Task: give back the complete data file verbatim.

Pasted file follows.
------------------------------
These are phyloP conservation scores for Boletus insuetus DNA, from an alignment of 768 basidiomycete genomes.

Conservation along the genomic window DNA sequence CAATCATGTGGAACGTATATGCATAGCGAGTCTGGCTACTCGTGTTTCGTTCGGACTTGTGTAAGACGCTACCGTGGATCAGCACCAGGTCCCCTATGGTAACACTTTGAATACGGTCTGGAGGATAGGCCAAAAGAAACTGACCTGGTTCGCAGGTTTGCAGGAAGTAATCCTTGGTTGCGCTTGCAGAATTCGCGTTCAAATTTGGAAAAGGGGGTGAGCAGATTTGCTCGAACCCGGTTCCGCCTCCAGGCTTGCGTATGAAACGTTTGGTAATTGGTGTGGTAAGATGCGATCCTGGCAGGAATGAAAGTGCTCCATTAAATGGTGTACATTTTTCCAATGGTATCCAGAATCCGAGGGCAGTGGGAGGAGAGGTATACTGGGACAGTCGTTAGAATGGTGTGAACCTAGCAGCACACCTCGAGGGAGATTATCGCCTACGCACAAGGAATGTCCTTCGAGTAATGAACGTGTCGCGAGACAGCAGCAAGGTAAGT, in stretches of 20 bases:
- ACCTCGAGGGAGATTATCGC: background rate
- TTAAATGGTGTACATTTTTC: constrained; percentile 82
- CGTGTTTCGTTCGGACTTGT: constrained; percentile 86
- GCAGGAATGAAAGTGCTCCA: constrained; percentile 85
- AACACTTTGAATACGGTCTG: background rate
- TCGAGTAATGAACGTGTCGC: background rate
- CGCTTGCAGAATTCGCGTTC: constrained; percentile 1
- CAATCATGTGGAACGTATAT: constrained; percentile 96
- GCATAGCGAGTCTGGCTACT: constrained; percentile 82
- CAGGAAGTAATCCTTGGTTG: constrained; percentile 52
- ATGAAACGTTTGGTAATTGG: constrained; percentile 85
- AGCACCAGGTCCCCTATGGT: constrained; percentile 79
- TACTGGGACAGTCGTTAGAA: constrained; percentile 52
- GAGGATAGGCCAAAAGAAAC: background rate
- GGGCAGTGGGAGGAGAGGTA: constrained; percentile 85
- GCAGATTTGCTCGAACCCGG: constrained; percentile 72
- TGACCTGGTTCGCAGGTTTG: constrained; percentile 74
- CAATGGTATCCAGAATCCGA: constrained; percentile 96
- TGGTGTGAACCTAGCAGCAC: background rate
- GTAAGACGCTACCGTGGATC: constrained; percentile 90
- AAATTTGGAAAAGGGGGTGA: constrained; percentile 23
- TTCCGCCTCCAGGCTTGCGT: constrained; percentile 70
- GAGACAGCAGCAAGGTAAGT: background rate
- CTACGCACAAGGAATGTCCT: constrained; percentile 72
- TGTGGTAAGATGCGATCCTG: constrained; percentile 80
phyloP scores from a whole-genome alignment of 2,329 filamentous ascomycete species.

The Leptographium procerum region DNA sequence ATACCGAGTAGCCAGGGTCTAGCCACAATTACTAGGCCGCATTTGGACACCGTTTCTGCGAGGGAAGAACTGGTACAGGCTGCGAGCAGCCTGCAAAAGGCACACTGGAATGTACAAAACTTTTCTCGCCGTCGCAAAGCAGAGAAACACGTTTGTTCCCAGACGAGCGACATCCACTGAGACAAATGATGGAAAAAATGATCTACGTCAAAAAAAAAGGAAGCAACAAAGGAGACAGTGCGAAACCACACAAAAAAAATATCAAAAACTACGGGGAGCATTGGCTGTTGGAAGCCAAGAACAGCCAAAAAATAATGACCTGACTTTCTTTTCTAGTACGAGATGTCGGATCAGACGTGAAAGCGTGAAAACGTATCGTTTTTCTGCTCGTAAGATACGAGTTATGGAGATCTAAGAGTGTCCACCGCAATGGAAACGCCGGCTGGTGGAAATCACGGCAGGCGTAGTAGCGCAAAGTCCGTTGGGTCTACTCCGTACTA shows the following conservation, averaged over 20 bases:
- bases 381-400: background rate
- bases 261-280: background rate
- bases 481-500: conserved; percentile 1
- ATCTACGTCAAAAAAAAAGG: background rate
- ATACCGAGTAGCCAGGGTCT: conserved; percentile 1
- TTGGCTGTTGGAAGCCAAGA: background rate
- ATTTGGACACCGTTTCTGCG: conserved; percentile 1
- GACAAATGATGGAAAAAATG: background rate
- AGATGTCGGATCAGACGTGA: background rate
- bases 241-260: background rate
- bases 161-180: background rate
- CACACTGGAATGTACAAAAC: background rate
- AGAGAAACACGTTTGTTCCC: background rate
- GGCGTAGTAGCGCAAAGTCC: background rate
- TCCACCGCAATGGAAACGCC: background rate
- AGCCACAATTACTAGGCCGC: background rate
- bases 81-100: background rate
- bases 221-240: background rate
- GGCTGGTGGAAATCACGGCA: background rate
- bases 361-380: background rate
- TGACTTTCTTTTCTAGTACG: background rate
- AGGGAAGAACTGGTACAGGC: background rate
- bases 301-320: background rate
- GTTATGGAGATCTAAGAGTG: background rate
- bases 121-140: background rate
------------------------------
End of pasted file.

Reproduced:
These are phyloP conservation scores for Boletus insuetus DNA, from an alignment of 768 basidiomycete genomes.

Conservation along the genomic window DNA sequence CAATCATGTGGAACGTATATGCATAGCGAGTCTGGCTACTCGTGTTTCGTTCGGACTTGTGTAAGACGCTACCGTGGATCAGCACCAGGTCCCCTATGGTAACACTTTGAATACGGTCTGGAGGATAGGCCAAAAGAAACTGACCTGGTTCGCAGGTTTGCAGGAAGTAATCCTTGGTTGCGCTTGCAGAATTCGCGTTCAAATTTGGAAAAGGGGGTGAGCAGATTTGCTCGAACCCGGTTCCGCCTCCAGGCTTGCGTATGAAACGTTTGGTAATTGGTGTGGTAAGATGCGATCCTGGCAGGAATGAAAGTGCTCCATTAAATGGTGTACATTTTTCCAATGGTATCCAGAATCCGAGGGCAGTGGGAGGAGAGGTATACTGGGACAGTCGTTAGAATGGTGTGAACCTAGCAGCACACCTCGAGGGAGATTATCGCCTACGCACAAGGAATGTCCTTCGAGTAATGAACGTGTCGCGAGACAGCAGCAAGGTAAGT, in stretches of 20 bases:
- ACCTCGAGGGAGATTATCGC: background rate
- TTAAATGGTGTACATTTTTC: constrained; percentile 82
- CGTGTTTCGTTCGGACTTGT: constrained; percentile 86
- GCAGGAATGAAAGTGCTCCA: constrained; percentile 85
- AACACTTTGAATACGGTCTG: background rate
- TCGAGTAATGAACGTGTCGC: background rate
- CGCTTGCAGAATTCGCGTTC: constrained; percentile 1
- CAATCATGTGGAACGTATAT: constrained; percentile 96
- GCATAGCGAGTCTGGCTACT: constrained; percentile 82
- CAGGAAGTAATCCTTGGTTG: constrained; percentile 52
- ATGAAACGTTTGGTAATTGG: constrained; percentile 85
- AGCACCAGGTCCCCTATGGT: constrained; percentile 79
- TACTGGGACAGTCGTTAGAA: constrained; percentile 52
- GAGGATAGGCCAAAAGAAAC: background rate
- GGGCAGTGGGAGGAGAGGTA: constrained; percentile 85
- GCAGATTTGCTCGAACCCGG: constrained; percentile 72
- TGACCTGGTTCGCAGGTTTG: constrained; percentile 74
- CAATGGTATCCAGAATCCGA: constrained; percentile 96
- TGGTGTGAACCTAGCAGCAC: background rate
- GTAAGACGCTACCGTGGATC: constrained; percentile 90
- AAATTTGGAAAAGGGGGTGA: constrained; percentile 23
- TTCCGCCTCCAGGCTTGCGT: constrained; percentile 70
- GAGACAGCAGCAAGGTAAGT: background rate
- CTACGCACAAGGAATGTCCT: constrained; percentile 72
- TGTGGTAAGATGCGATCCTG: constrained; percentile 80
phyloP scores from a whole-genome alignment of 2,329 filamentous ascomycete species.

The Leptographium procerum region DNA sequence ATACCGAGTAGCCAGGGTCTAGCCACAATTACTAGGCCGCATTTGGACACCGTTTCTGCGAGGGAAGAACTGGTACAGGCTGCGAGCAGCCTGCAAAAGGCACACTGGAATGTACAAAACTTTTCTCGCCGTCGCAAAGCAGAGAAACACGTTTGTTCCCAGACGAGCGACATCCACTGAGACAAATGATGGAAAAAATGATCTACGTCAAAAAAAAAGGAAGCAACAAAGGAGACAGTGCGAAACCACACAAAAAAAATATCAAAAACTACGGGGAGCATTGGCTGTTGGAAGCCAAGAACAGCCAAAAAATAATGACCTGACTTTCTTTTCTAGTACGAGATGTCGGATCAGACGTGAAAGCGTGAAAACGTATCGTTTTTCTGCTCGTAAGATACGAGTTATGGAGATCTAAGAGTGTCCACCGCAATGGAAACGCCGGCTGGTGGAAATCACGGCAGGCGTAGTAGCGCAAAGTCCGTTGGGTCTACTCCGTACTA shows the following conservation, averaged over 20 bases:
- bases 381-400: background rate
- bases 261-280: background rate
- bases 481-500: conserved; percentile 1
- ATCTACGTCAAAAAAAAAGG: background rate
- ATACCGAGTAGCCAGGGTCT: conserved; percentile 1
- TTGGCTGTTGGAAGCCAAGA: background rate
- ATTTGGACACCGTTTCTGCG: conserved; percentile 1
- GACAAATGATGGAAAAAATG: background rate
- AGATGTCGGATCAGACGTGA: background rate
- bases 241-260: background rate
- bases 161-180: background rate
- CACACTGGAATGTACAAAAC: background rate
- AGAGAAACACGTTTGTTCCC: background rate
- GGCGTAGTAGCGCAAAGTCC: background rate
- TCCACCGCAATGGAAACGCC: background rate
- AGCCACAATTACTAGGCCGC: background rate
- bases 81-100: background rate
- bases 221-240: background rate
- GGCTGGTGGAAATCACGGCA: background rate
- bases 361-380: background rate
- TGACTTTCTTTTCTAGTACG: background rate
- AGGGAAGAACTGGTACAGGC: background rate
- bases 301-320: background rate
- GTTATGGAGATCTAAGAGTG: background rate
- bases 121-140: background rate